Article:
I work in LinuxKit (among other things) at Docker.
On 24 April 2017 at 06:35, William Pitcock <nenolod_at_dereferenced.org> wrote:
> A common observation I have made is that frequently industrial users
> of Alpine don't really know how to optimally engage the distribution
> maintainers. While there are some partial success stories such as
> Docker (who employ Alpine developers and of course the guy who started
> it all), it seems to me that a more productive relationship could be
> established with many industrial consumers. As an example specific to
> Docker, their LinuxKit project seems like an area where better
> technical collaboration could happen -- some of the things they are
> doing probably would be better for all parties if they were done
> directly in Alpine. In the case of LinuxKit, there are obvious
> philosophical differences, but it's a conversation worth having.
LinuxKit originally was directly Alpine for a long time, but it seemed
a good opportunity to experiment with doing something a bit differently.
It would be nice if it reconverged with upstream at some point, but we
are still using Alpine for building everything, and getting much of the code.
> But they are not the only industrial consumer of Alpine, there is
> Flockport and many others. Not to mention all of the companies
> offering Alpine builds of their software.
> Another related concern is getting upstream software into Alpine.
> Largely, there are companies building their own repositories and
> distributing the software that way, which is fine, but it would be
> better for everyone if we could get that software into Alpine itself
> (assuming that it is compliant with our guidelines of course).
It is a great improvement that companies are getting their code to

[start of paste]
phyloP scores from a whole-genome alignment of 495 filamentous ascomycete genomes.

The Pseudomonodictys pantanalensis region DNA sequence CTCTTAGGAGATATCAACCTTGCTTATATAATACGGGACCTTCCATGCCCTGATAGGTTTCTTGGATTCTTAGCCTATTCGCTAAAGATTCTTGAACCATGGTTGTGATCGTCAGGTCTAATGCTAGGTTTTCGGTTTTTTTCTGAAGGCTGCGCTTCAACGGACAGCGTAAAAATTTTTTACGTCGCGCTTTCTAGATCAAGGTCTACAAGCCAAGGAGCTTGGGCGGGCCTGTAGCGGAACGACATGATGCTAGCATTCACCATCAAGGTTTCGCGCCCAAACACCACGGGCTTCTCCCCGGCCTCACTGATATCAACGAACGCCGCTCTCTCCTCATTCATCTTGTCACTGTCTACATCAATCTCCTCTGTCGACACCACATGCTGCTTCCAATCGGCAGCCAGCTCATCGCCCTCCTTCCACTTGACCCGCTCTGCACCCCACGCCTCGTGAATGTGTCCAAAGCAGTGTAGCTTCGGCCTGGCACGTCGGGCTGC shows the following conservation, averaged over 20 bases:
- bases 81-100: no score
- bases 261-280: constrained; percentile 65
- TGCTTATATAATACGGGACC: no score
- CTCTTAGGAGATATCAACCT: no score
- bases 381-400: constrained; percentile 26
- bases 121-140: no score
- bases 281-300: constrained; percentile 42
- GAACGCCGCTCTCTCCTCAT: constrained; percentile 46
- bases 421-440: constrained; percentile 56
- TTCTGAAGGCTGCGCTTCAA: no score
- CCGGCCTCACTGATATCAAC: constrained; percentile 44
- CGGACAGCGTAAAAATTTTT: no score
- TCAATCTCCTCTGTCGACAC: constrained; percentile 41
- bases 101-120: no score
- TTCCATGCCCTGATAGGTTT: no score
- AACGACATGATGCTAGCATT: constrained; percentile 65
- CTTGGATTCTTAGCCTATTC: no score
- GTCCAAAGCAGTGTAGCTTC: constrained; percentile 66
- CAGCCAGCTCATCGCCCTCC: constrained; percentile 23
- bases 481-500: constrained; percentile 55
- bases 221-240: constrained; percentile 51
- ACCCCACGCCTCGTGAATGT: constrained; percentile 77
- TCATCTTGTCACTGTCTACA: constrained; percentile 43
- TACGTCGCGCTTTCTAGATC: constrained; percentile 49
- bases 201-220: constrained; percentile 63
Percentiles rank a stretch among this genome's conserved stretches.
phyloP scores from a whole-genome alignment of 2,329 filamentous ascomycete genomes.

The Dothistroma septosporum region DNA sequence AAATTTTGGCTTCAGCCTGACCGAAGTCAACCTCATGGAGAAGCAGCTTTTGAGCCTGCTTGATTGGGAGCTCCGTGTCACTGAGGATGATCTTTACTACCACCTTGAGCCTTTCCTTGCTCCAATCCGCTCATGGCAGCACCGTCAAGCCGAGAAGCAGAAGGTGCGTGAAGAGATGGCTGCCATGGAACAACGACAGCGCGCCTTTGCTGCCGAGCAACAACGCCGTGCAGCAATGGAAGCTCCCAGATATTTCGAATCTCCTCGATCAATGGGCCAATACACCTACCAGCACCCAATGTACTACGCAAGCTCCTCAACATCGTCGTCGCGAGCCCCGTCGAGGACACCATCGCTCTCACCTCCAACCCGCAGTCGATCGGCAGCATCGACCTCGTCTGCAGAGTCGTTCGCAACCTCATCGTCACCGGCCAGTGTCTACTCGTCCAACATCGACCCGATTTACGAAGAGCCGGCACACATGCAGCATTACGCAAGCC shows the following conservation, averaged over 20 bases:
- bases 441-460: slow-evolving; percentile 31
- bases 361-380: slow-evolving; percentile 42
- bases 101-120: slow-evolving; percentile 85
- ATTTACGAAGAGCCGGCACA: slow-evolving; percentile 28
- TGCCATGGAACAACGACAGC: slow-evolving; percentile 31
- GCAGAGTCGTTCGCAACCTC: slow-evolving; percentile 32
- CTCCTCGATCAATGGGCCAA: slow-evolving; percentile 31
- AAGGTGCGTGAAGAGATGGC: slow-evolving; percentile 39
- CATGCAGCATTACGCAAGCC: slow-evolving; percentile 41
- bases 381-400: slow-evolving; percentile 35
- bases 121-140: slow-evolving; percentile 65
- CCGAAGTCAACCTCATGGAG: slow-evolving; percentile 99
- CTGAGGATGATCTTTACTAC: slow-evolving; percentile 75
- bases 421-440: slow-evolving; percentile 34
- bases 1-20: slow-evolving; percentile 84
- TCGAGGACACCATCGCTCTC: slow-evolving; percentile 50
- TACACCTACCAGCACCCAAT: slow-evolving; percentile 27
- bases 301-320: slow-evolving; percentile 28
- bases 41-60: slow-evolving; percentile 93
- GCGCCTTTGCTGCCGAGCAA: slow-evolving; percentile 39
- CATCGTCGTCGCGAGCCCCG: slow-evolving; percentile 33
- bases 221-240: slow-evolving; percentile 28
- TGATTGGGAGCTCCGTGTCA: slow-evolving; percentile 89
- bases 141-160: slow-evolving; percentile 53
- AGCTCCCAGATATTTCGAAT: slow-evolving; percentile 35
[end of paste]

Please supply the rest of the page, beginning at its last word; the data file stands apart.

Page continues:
work with Alpine/Musl and its certainly a lot better than it was, but
yes having more upstream would be useful.
> I think for the most part, upstreams don't have a good story for
> achieving this, or perhaps are convinced that it is not worth it.
> This is unfortunate because at least, in my opinion, the best
> maintainer of a package is the person that is putting out the releases
> upstream *anyway*.
> Some examples of upstream opportunities:
> - Microsoft wants .Net Core on Alpine, why not go all the way and have
> this be an officially supported package?
> - The work being done for Rust
> - Crystal (another LLVM language) is presently shipping it's own
> binaries on Alpine, but they never reached out to get it included in
> Alpine itself
> - Pony (another LLVM language) has the same situation
The LLVM languages have been a pain, for many different reasons, I have
only been following the Rust saga, but the end result seems great, even
if it took longer than we would have hoped.
I do like the NetBSD model where there are two ways to build the whole distro,
one with gcc and one with llvm, for the entire system. It is a lot of work but
would help make sure everything works with the llvm toolchain.
> - IBM wants Alpine on PPC64LE (this is a success, but the initial
> interaction was awkward)
I don't think this was entirely Alpine's fault, I don't think IBM knew how to
get this to happen initially either.
> As such, I would like to propose that we establish a team which:
> - reaches out to projects that consume Alpine (such as Docker's
> LinuxKit) and have a conversation about how downstream changes could
> be better integrated
> - reaches out to upstream projects that are sending us patches to make
> their software work and engage them on getting their software directly
> in Alpine
> - mentors upstream/downstream developers to get their patches into
> Alpine as well as recruiting them to be active Developers (as in the
> status, e.g. having access to push their packages to the distribution
> - acts as a general point of contact (with a specialized mailing list
> perhaps) for inquiries / concerns of upstreams and downstreams for
> guidance on engaging the Alpine project
I think at least some guidance and examples of how to engage for that
audience would be
useful as a starting point.
Received on Thu May 11 2017 - 11:40:21 UTC